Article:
I was riding ten paces behind Castleman, but the wind came toward me, and I was an involuntary listener. What I had heard was of such tremendous import to Max that I could not bring myself to rein back my horse, though I despised myself for listening. I believe that moment was, of all my life, the greatest test of my love for Max. No less a motive could have induced me to become an eavesdropper. Castleman was silent for a short time, and then I heard him say:--

"You have also brought me happiness, Yolanda, and I shall be wretched when your father takes you from me. Twonette is not dearer to me than you. Whatever befalls, I shall still thank God for the happiness He has given me in you."

"Ah, uncle, your kind words almost break my heart," said Yolanda, placing her kerchief to her eyes. "I wish you would not forgive me for having brought you into this hard case. I wish you would upbraid me. I will pray to the Blessed Virgin night and day to protect you from this trouble my wilfulness has brought upon you. Never again will I be wilful, dear uncle, never again--with you. At Strasburg I will make an offering to the Virgin."

"Make her an offering of this young man on whom you are smiling," suggested Castleman. "I would have left him at Basel but for your wilfulness and entreaties. We know nothing of him save that he is big, honest, brave, gentle, and good to look upon. I have already warned you against the great favor you show him. I shall not do so again. I advise that we leave him at Metz."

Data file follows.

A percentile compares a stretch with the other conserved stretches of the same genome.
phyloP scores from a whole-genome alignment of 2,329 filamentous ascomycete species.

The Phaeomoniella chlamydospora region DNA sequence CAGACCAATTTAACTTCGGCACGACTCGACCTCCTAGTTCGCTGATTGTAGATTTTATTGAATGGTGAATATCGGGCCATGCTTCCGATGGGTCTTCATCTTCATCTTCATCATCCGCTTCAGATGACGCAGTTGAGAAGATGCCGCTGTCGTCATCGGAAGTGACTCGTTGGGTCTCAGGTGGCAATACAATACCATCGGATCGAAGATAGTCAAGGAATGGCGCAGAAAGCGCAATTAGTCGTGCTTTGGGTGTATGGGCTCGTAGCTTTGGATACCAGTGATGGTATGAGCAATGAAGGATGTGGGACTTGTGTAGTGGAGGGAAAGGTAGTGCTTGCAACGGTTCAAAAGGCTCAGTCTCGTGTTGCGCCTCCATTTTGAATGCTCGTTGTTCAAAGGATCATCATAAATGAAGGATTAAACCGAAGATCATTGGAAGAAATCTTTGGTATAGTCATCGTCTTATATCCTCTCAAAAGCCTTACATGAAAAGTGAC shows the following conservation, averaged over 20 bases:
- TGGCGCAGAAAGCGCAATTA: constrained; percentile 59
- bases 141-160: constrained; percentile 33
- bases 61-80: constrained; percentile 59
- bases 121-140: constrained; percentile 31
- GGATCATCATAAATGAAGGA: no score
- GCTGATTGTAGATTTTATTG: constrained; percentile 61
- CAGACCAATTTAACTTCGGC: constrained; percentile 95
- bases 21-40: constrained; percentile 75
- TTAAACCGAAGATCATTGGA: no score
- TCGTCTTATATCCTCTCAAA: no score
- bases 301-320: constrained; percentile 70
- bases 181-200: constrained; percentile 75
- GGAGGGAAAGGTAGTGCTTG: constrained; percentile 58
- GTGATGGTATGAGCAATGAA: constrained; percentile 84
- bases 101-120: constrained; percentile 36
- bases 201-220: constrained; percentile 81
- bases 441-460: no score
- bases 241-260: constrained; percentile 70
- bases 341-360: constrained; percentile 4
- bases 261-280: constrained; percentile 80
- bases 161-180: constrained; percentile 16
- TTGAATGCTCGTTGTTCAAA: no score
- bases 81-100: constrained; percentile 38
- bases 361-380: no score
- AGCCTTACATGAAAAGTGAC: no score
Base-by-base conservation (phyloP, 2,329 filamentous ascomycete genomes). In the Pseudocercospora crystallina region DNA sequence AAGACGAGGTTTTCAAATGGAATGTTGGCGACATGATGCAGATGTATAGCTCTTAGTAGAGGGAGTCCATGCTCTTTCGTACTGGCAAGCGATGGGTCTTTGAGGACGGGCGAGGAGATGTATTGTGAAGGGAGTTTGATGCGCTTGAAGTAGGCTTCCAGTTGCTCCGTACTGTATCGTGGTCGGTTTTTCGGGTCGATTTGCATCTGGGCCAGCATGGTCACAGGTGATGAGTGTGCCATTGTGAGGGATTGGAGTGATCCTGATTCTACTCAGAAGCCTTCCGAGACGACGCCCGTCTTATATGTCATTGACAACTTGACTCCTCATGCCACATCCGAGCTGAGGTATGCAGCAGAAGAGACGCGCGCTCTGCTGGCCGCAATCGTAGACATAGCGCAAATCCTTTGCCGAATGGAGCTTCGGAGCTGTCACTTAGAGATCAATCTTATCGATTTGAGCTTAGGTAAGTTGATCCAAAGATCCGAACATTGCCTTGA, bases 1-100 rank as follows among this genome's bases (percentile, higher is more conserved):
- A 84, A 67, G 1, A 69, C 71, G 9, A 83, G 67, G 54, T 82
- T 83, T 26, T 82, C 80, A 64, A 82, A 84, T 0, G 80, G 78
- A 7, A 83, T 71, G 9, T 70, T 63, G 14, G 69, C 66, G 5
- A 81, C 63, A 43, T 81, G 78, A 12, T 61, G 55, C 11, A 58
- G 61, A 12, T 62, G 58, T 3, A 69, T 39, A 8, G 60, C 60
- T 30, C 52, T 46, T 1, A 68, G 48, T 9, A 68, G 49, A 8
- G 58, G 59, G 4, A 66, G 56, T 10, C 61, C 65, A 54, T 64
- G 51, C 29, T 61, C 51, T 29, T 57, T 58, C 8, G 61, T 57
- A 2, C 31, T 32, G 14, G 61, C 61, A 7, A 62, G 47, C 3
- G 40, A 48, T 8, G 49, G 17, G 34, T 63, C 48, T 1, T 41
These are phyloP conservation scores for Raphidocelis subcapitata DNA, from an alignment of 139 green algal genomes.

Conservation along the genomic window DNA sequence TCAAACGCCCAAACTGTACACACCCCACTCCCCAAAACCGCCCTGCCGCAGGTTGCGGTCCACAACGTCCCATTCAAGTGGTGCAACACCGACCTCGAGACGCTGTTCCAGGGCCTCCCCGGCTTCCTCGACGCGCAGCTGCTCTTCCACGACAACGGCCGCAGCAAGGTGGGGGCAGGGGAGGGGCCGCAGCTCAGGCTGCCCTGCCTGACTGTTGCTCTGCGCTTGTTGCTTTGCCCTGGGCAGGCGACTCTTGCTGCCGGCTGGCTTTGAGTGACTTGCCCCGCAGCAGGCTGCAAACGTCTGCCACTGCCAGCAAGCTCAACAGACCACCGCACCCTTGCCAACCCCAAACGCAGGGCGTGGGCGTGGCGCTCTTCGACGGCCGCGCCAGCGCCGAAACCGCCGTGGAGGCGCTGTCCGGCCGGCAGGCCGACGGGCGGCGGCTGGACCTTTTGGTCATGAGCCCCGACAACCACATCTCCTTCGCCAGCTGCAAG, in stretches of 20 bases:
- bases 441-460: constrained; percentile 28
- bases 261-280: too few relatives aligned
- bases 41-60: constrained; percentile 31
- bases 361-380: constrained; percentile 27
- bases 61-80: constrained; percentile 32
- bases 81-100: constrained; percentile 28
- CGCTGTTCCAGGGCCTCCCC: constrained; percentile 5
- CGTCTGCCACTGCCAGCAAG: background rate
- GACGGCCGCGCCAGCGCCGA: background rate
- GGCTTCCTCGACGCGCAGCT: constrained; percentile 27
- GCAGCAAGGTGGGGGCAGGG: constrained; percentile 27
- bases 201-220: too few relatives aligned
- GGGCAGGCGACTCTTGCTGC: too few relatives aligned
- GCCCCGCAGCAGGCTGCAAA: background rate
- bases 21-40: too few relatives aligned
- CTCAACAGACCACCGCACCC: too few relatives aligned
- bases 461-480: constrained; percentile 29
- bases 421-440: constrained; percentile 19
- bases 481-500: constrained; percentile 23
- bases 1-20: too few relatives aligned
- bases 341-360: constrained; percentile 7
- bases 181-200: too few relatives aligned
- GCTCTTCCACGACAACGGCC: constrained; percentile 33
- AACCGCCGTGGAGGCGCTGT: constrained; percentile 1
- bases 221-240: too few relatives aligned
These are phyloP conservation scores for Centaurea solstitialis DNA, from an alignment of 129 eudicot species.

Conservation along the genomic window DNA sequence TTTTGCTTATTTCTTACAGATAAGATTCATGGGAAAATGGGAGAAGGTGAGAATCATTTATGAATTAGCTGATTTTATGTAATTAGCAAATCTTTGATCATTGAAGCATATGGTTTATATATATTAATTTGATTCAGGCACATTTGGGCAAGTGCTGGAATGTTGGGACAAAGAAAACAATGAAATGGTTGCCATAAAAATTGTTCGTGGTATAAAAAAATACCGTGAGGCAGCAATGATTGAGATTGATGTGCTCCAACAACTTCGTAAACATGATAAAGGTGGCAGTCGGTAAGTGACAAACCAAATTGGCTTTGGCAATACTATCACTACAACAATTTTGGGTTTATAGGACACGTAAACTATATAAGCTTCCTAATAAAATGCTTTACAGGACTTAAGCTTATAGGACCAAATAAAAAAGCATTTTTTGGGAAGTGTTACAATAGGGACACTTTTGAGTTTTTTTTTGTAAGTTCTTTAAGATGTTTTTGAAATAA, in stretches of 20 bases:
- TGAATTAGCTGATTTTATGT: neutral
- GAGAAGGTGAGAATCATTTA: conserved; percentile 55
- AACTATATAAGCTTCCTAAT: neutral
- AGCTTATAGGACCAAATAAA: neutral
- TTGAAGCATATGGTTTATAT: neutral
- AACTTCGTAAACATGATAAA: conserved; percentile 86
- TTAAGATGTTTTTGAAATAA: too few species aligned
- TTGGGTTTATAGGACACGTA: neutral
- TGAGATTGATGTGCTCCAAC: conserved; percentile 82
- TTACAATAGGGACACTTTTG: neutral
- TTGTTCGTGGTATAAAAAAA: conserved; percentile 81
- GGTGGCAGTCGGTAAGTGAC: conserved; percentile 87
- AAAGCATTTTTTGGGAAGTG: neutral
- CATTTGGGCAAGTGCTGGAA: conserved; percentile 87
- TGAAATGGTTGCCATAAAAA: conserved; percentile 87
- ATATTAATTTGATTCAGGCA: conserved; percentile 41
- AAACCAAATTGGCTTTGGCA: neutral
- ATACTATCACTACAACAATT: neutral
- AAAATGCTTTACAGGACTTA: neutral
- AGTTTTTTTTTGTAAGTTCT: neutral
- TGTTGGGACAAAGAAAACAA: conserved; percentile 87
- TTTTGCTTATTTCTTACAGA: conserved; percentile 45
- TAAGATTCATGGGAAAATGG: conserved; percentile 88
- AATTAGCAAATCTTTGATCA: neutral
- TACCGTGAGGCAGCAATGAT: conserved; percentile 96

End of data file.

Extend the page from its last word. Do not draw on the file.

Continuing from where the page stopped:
"I will do as you advise," said Yolanda, mournfully. "I will offer even this, my first great happiness, to the Virgin. Surely it will propitiate her."

This conversation almost deprived me of the power to think. In a dimly conscious fashion, I wondered whether Castleman could possibly have meant the Duke of Burgundy when he told Yolanda that her father would soon be at Peronne. I could find no other meaning for his words, and I was almost ready to believe that the brown-eyed, laughing Yolanda was none other than the far-famed Mary of Burgundy, whose tiny hand was sought by every nation of Europe having a marriageable king or prince.